5 February 2019
Cobre Las Cruces, Spain: another massive mining landslide
Whilst attention has been focused on the events at Brumadinho in Brazil, another massive mining-induced landslide occurred in Spain on 23rd January, this time at the Cobre Las Cruces mine. Manuel Jesús Florencio has an excellent article online about the failure (in Spanish). This is a very big event, with an estimated volume in the order of 15 million cubic metres (i.e. considerably larger than the landslide at Brumadinho). Fortunately, there were no casualties.
Manuel Jesús Florencio’s article includes this image of the aftermath of the landslide:-
A very substantial section of the northwest corner of the mine has collapsed to generate a landslide about 1.3 km in length. You can get a sense of the scale of the landslide by comparing the Google Earth image of the mine prior to failure (this image was collected in June 2016):
With the Planet Labs image of the site after the landslides (this is a Planetscope four band image):-
This is a closer view of the landslide:-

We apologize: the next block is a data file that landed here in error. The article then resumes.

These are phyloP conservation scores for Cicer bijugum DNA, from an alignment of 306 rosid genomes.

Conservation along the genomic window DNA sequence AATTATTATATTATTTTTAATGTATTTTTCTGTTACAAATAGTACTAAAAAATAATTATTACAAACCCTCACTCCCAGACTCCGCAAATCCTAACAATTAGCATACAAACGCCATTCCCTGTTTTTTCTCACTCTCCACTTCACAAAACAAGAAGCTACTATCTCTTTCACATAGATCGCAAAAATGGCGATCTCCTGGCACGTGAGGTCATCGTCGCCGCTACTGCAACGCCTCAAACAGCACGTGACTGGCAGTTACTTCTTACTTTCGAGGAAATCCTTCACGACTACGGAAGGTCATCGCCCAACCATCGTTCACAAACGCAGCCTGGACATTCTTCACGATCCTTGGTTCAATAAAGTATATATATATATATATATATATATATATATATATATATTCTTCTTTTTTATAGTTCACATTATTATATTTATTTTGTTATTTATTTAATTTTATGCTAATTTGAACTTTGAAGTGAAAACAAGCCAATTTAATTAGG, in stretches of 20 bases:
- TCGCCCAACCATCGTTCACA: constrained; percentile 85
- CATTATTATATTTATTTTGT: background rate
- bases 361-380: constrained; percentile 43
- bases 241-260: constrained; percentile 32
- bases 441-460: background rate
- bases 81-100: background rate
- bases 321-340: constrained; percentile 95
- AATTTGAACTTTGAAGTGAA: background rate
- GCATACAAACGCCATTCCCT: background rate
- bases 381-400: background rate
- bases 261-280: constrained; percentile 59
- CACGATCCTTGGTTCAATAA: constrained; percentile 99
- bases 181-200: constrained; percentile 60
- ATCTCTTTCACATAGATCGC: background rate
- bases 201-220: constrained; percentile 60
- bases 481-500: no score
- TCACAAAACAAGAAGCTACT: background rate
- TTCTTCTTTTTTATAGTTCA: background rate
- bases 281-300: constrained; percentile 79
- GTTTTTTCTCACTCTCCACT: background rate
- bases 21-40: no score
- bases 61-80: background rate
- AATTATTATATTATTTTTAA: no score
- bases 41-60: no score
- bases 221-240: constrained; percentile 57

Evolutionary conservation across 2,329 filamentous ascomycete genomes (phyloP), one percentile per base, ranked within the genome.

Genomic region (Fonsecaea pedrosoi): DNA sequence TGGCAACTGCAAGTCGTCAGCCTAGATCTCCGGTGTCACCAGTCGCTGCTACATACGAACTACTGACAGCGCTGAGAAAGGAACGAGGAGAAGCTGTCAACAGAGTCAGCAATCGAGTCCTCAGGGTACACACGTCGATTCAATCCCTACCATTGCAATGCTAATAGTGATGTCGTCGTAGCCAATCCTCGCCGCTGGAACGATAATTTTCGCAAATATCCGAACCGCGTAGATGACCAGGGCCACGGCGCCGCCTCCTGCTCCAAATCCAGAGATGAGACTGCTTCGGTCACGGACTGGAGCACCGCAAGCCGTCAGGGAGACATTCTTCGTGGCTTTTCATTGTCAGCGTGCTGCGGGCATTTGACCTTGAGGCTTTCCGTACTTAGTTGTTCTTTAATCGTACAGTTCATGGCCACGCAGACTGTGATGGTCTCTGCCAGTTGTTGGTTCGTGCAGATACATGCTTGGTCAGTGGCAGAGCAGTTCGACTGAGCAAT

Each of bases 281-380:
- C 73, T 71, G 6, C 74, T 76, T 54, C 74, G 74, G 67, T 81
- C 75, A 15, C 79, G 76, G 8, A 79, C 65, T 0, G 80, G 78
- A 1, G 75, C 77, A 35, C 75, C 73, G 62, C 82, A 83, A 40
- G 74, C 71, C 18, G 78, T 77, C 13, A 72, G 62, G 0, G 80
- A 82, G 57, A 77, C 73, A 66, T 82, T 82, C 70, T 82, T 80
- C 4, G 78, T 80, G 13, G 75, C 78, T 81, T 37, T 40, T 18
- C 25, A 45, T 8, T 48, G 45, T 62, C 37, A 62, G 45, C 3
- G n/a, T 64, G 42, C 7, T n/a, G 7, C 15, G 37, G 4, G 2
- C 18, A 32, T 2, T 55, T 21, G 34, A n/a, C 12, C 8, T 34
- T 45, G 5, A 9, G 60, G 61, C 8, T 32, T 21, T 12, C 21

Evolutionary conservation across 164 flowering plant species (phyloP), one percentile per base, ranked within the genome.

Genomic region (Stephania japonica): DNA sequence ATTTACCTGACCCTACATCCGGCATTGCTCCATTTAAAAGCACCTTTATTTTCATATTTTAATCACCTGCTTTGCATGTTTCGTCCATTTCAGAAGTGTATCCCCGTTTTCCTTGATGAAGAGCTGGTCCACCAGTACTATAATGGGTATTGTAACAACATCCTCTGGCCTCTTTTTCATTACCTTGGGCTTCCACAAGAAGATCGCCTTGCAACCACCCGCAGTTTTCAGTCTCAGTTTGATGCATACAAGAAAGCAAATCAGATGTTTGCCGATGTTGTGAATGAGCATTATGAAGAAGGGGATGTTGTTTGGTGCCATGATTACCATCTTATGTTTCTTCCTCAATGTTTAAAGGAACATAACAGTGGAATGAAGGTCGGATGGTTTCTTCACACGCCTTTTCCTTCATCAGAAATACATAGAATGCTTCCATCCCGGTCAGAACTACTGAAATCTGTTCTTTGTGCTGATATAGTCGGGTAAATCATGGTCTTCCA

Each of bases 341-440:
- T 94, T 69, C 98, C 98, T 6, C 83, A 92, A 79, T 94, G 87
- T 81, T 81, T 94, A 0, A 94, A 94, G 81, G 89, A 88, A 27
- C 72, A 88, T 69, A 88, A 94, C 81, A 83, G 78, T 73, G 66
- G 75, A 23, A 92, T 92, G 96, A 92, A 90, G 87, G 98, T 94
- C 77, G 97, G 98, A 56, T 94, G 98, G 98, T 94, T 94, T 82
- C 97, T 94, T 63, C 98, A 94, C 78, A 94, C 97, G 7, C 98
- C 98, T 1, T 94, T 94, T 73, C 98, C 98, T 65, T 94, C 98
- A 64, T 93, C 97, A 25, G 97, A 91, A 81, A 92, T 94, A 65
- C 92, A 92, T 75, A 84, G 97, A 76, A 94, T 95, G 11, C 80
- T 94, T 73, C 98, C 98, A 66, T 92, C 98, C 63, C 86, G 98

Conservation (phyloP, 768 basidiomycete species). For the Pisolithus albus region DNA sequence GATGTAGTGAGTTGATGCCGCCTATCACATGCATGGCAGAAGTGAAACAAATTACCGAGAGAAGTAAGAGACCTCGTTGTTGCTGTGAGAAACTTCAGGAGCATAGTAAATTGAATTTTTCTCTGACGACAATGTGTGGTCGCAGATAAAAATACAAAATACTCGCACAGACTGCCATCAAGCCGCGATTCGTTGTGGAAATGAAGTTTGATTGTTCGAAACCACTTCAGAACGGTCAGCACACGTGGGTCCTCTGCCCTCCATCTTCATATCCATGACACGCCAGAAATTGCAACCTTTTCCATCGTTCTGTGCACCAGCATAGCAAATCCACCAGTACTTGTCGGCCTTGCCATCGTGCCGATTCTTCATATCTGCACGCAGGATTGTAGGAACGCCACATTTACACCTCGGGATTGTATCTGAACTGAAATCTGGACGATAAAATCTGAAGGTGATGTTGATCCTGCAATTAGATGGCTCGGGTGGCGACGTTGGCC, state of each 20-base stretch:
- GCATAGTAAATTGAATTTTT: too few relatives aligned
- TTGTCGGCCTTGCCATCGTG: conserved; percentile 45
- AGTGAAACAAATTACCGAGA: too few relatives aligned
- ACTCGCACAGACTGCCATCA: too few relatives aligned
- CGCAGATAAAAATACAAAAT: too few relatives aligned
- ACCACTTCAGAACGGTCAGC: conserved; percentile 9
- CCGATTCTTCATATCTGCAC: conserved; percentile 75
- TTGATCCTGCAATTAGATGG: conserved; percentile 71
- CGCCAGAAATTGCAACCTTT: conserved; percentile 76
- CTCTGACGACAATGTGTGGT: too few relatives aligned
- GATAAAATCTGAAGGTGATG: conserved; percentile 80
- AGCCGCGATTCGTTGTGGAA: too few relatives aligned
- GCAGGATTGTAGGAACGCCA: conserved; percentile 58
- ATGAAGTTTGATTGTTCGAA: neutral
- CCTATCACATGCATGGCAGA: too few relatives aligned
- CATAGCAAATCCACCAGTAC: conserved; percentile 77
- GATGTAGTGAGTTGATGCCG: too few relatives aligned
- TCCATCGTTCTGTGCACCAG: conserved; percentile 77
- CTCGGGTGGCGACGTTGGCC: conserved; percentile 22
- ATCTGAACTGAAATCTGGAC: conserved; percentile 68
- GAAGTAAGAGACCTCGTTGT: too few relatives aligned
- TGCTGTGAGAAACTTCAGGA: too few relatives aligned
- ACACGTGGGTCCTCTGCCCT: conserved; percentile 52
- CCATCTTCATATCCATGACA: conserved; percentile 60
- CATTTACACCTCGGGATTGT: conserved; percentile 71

Geotecniafacil.com has a nice article (again in Spanish) about the background to this landslide. It notes that Cobre Las Cruces is the largest open case copper mine in Europe, but that the core deposit is overlain by blue marls that cause may geotechnical problems. It notes that once weathered these materials are extremely weak, with no cohesion and a very low effective friction angle. This is consistent with the failure seen in the images, which seems to have retrogressed a large distance into the slope, implying a low shear plane angle.
Production is expected to be halted for six months, suggesting that this will be an exceptionally expensive event.
Acknowledgement and reference
Thanks to Carlos Jimémez and Joan Rossello for highlighting this event to me.
Planet Team (2019). Planet Application Program Interface: In Space for Life on Earth. San Francisco, CA. https://www.planet.com